How To Keep Employees Safe In Hot Weather

General Safety By Matthew Coombes

Hot weather can significantly impact the general experience of working, and increase the risk of injury and ill health for workers. When we get hot, we get dehydrated or uncomfortable which can be distracting, and a distracted worker can cause or be involved in an accident.

When you’re considering heat in the UK, the consideration is how hot the temperature is relative to the environment, as opposed to relative to the world. There are many countries who regularly work in temperatures above 40*c+, but they’re much better prepared to do so, with supporting work policies, legislation and procedures. On the other hand, a roofer working in 40⁰C heat in the West Midlands, (where the average high temperatures for June, July and August are 19⁰C, 22⁰C and 21⁰C respectively) would be likely to be poorly equipped for the environment.

There is plenty of information available online about addressing the issues of extreme heat and cold in the workplace, and we have ourselves in the past written about what the temperature in the workplace should be.

However, something that often gets overlooked when it comes to issues with hot weather is the cause of the hot weather itself, the solar radiation.

Electromagnetic radiation given off by the sun travels a long way to get to you, around 150,000,000 kilometres. Radiation travels in straight lines, so when it reaches earth, the visible and invisible portions of the electromagnetic radiation are blocked by the nearest solid object. Cloud cover can reduce the amount of radiation that gets through, but it won’t block all of the radiation, so even on a cloudy day, most of the radiation from the sun is reaching the ground.

Dense structures like trees and buildings are able to ‘block’ much of the visible and invisible electromagnetic radiation. This ‘blocking’ of the visible waves, is how we see shadows; the visible light has been blocked from entering that space, so it appears darker.

The light that we can’t see is Ultraviolet Light or ‘UV’. UV light is on a spectrum that is invisible to the human eye. However, it is UVA and UVB light which causes significant damage to our skin. Both UVA and UVB penetrate our skin, causing genetic damage to the cells in our skin, which can lead to the development of skin cancers.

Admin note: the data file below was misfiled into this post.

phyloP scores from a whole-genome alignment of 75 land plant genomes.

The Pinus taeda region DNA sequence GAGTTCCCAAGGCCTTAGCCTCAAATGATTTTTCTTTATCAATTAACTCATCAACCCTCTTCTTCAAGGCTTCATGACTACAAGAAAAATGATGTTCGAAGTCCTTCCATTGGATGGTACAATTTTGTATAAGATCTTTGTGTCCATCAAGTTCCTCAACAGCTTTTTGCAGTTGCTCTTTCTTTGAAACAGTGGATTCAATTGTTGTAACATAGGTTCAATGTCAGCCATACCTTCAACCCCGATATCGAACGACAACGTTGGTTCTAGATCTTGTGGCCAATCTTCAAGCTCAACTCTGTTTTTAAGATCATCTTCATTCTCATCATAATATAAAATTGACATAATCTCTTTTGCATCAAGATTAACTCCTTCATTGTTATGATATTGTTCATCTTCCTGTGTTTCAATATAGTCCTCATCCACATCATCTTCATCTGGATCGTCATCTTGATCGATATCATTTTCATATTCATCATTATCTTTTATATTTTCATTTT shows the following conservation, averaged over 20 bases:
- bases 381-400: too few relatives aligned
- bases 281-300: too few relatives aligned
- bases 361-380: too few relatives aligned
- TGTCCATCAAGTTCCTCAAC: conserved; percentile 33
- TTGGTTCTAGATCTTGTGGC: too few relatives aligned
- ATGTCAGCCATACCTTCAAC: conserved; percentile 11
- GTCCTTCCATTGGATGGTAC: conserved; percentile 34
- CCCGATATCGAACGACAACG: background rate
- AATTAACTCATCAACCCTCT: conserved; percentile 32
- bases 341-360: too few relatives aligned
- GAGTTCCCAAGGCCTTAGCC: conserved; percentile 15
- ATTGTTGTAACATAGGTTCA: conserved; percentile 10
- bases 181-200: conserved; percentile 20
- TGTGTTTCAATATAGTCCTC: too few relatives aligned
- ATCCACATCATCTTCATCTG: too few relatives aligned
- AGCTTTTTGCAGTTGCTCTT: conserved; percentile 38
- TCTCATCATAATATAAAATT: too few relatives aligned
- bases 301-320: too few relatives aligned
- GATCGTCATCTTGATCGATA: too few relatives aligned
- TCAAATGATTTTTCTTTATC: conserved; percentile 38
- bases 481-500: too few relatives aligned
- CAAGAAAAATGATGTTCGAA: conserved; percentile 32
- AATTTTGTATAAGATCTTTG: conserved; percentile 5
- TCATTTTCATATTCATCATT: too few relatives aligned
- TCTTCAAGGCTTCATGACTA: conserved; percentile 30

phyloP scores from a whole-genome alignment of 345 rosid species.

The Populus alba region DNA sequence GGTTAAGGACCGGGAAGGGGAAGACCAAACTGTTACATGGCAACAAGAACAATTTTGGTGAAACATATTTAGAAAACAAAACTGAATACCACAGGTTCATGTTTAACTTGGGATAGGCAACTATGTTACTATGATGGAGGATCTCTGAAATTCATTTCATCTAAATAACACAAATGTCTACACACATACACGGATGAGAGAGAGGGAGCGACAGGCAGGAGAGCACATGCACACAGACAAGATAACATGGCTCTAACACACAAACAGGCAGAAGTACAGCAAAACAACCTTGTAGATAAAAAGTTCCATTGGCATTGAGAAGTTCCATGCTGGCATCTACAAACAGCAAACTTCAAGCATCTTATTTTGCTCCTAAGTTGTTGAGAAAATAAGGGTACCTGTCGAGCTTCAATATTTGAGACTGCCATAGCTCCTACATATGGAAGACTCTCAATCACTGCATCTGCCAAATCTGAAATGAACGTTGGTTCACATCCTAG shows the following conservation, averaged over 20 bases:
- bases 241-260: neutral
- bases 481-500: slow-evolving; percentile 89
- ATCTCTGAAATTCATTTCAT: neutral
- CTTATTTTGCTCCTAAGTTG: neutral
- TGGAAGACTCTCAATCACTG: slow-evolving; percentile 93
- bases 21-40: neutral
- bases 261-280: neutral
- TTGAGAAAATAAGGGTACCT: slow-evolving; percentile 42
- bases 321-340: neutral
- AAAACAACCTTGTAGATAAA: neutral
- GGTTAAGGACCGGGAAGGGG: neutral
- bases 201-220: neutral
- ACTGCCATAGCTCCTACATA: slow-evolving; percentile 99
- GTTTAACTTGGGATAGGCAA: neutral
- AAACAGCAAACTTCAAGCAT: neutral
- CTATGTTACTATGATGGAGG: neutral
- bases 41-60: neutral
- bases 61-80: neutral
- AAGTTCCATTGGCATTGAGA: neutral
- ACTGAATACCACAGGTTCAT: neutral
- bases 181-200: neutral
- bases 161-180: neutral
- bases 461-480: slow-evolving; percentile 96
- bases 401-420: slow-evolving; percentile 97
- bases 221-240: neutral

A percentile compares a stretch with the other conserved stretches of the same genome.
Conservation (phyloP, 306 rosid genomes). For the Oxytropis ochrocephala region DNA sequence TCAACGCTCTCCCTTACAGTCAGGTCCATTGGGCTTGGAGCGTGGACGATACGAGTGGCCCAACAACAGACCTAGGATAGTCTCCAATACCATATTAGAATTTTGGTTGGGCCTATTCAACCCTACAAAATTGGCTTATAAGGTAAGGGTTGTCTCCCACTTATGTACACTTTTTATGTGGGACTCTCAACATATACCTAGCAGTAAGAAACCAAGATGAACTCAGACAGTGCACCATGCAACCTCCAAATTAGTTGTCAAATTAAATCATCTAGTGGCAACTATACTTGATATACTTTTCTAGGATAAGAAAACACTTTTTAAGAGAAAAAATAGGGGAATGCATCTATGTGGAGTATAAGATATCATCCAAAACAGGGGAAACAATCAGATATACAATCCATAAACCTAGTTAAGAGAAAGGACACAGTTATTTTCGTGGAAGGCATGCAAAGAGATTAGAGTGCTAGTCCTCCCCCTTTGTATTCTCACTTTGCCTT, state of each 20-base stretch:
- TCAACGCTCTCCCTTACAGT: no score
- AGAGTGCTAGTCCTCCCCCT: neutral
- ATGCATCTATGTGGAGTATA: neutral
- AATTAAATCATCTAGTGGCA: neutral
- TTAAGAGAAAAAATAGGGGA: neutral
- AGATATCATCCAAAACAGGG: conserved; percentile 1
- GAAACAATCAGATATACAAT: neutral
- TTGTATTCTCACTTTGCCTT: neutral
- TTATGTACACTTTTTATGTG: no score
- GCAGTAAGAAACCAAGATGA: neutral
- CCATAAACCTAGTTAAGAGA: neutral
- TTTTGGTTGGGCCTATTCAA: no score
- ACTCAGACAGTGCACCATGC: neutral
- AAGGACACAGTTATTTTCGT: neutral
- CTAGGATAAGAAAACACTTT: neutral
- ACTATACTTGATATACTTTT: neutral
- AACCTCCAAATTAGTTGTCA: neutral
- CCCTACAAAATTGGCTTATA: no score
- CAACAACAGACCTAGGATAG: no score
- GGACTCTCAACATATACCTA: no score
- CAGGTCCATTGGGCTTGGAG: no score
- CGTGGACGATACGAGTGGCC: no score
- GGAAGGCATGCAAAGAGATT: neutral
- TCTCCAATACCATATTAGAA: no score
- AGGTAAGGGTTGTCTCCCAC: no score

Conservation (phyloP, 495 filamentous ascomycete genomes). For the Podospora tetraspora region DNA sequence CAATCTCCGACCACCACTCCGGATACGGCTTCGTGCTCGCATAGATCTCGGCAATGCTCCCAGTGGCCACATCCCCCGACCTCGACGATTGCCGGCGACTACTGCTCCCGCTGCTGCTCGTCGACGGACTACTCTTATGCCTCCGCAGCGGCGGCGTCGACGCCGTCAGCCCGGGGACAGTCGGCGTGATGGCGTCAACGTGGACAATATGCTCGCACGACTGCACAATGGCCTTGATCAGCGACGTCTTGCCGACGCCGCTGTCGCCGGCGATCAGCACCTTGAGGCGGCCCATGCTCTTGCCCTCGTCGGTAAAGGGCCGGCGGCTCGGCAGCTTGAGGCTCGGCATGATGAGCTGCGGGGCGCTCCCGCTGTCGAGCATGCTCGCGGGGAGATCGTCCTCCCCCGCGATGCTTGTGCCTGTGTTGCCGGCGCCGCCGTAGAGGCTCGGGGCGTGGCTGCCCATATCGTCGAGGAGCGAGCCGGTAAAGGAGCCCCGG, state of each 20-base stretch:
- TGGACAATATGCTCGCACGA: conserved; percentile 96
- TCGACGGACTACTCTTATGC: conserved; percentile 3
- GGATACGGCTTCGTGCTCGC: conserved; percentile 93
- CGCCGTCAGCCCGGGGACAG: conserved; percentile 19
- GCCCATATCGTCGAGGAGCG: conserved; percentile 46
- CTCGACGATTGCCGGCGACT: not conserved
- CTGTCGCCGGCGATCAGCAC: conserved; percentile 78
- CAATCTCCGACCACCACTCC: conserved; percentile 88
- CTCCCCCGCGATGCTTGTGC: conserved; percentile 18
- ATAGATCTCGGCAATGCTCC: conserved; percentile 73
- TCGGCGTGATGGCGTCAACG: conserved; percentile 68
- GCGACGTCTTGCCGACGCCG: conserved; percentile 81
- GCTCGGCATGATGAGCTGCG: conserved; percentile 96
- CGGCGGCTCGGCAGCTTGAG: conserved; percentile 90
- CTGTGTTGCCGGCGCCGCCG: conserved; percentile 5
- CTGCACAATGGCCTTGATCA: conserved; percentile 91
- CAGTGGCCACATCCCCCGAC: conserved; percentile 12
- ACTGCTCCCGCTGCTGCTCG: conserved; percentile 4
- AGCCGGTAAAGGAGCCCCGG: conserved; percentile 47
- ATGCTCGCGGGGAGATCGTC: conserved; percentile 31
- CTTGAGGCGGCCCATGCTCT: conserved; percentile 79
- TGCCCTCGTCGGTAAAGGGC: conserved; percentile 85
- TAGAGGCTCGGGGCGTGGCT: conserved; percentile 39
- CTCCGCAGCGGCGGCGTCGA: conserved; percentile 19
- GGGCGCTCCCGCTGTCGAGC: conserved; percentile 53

This is why when there is a high amount of solar radiation, it’s typically best to stand in the shade.

Where to get information on UV levels

If you’re in the UK, the Met Office website is the easiest way to find information on UV levels. You punch in the postcode that you will be working in and the forecast provides a prediction of the UV levels that are expected for each hour of the day. This is done with a 0 – 11 scale, with 0 meaning that there is no significant UV, and 11 meaning that UV levels are extreme. Moderate to high UV levels are where you are likely to experience sunburn and the forecast will show this with a colour and a number. Right now, the forecast for my area is indicating that today is the day this week with the highest UV, with a prolonged period of 5’s and 6’s throughout mid-day and levels not reaching low until around 6pm.

Controlling exposure to UV

Schedule work for lower UV hours

One of the simplest ways to reduce exposure to UV rays is to work when UV rays are at their lowest. This is when the part of the earth that you’re working in is in less direct sunlight, i.e., mornings and evenings.

By scheduling work for when UV is at it’s lowest, you’re substantially reducing the risk. This could mean a split day, working from 8:30 to 11:30, then resuming work when UV goes back down around 14:00 or 15:00.

The hours in which work can take place differ slightly between councils, so you will have to consider your local council rules and guidelines for making noise while working.

Staffordshire Council Newcastle Council Manchester Council
8:00 – 18:00 Monday to Friday 8:00 – 18:00 Monday to Friday 7:30 – 18:00 Monday to Friday
8:00 – 13:00 Saturday 8:00 – 13:00 Saturday 8:30 – 14:00 Saturday
No noisy works Sunday No noisy works Sunday No noisy works Sunday

The UK’s NHS recommends spending time in the shade between 11am and 3pm from March to October.

Keep covered / shaded

Where possible, ensure that you’re as covered as you can comfortably be, with as much skin covered as possible. This can provide a valuable barrier between your skin and solar radiation.

Where possible, set up shade that will be suitable for fully covering the work area, and consider how much time will be spent outside of the shade, travelling around the site, and moving materials.

It may be that you need to purchase new work wear that’s well suited for hot weather, such as lightweight hats that cover your neck, or breathable long-sleeved tops.


Sunscreen with a high UVA and UVB rating applied regularly to any exposed skin can reduce the chances of your skin becoming damaged, but sunscreen can easily be rubbed off, sweated off, or forgotten about and not applied regularly enough to be fully effective.

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